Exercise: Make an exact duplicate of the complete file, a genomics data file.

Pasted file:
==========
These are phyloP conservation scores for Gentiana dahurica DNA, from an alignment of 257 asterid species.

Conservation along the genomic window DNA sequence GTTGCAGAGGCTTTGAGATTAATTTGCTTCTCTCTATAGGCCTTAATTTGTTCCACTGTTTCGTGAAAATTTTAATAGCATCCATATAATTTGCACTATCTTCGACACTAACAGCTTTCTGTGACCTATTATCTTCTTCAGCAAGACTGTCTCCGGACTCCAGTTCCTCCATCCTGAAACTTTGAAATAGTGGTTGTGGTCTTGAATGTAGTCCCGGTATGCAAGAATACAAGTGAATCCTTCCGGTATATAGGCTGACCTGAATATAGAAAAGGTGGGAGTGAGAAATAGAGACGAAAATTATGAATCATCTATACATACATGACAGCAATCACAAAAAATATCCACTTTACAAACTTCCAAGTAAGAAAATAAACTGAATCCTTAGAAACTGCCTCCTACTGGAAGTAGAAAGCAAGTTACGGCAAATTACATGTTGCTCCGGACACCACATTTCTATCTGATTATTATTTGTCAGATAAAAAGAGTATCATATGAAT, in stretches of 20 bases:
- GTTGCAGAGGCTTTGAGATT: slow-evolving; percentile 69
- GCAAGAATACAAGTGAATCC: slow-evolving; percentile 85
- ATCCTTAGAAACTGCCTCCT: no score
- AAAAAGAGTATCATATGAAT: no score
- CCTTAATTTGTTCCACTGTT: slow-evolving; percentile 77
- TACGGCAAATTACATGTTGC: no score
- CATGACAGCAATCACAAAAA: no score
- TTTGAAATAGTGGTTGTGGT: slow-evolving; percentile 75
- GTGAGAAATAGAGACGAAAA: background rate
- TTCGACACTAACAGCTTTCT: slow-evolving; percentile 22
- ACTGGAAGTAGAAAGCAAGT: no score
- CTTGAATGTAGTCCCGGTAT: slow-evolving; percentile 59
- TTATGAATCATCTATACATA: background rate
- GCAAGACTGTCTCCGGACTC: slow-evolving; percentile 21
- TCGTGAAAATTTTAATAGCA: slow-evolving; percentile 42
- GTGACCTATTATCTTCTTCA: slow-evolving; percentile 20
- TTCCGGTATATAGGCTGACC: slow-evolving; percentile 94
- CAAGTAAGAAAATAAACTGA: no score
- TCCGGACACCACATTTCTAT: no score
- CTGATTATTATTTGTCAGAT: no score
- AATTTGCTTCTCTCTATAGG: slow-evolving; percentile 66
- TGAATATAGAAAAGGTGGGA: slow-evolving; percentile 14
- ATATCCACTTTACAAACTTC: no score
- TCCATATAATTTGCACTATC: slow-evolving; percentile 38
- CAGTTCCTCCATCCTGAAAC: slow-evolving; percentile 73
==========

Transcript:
These are phyloP conservation scores for Gentiana dahurica DNA, from an alignment of 257 asterid species.

Conservation along the genomic window DNA sequence GTTGCAGAGGCTTTGAGATTAATTTGCTTCTCTCTATAGGCCTTAATTTGTTCCACTGTTTCGTGAAAATTTTAATAGCATCCATATAATTTGCACTATCTTCGACACTAACAGCTTTCTGTGACCTATTATCTTCTTCAGCAAGACTGTCTCCGGACTCCAGTTCCTCCATCCTGAAACTTTGAAATAGTGGTTGTGGTCTTGAATGTAGTCCCGGTATGCAAGAATACAAGTGAATCCTTCCGGTATATAGGCTGACCTGAATATAGAAAAGGTGGGAGTGAGAAATAGAGACGAAAATTATGAATCATCTATACATACATGACAGCAATCACAAAAAATATCCACTTTACAAACTTCCAAGTAAGAAAATAAACTGAATCCTTAGAAACTGCCTCCTACTGGAAGTAGAAAGCAAGTTACGGCAAATTACATGTTGCTCCGGACACCACATTTCTATCTGATTATTATTTGTCAGATAAAAAGAGTATCATATGAAT, in stretches of 20 bases:
- GTTGCAGAGGCTTTGAGATT: slow-evolving; percentile 69
- GCAAGAATACAAGTGAATCC: slow-evolving; percentile 85
- ATCCTTAGAAACTGCCTCCT: no score
- AAAAAGAGTATCATATGAAT: no score
- CCTTAATTTGTTCCACTGTT: slow-evolving; percentile 77
- TACGGCAAATTACATGTTGC: no score
- CATGACAGCAATCACAAAAA: no score
- TTTGAAATAGTGGTTGTGGT: slow-evolving; percentile 75
- GTGAGAAATAGAGACGAAAA: background rate
- TTCGACACTAACAGCTTTCT: slow-evolving; percentile 22
- ACTGGAAGTAGAAAGCAAGT: no score
- CTTGAATGTAGTCCCGGTAT: slow-evolving; percentile 59
- TTATGAATCATCTATACATA: background rate
- GCAAGACTGTCTCCGGACTC: slow-evolving; percentile 21
- TCGTGAAAATTTTAATAGCA: slow-evolving; percentile 42
- GTGACCTATTATCTTCTTCA: slow-evolving; percentile 20
- TTCCGGTATATAGGCTGACC: slow-evolving; percentile 94
- CAAGTAAGAAAATAAACTGA: no score
- TCCGGACACCACATTTCTAT: no score
- CTGATTATTATTTGTCAGAT: no score
- AATTTGCTTCTCTCTATAGG: slow-evolving; percentile 66
- TGAATATAGAAAAGGTGGGA: slow-evolving; percentile 14
- ATATCCACTTTACAAACTTC: no score
- TCCATATAATTTGCACTATC: slow-evolving; percentile 38
- CAGTTCCTCCATCCTGAAAC: slow-evolving; percentile 73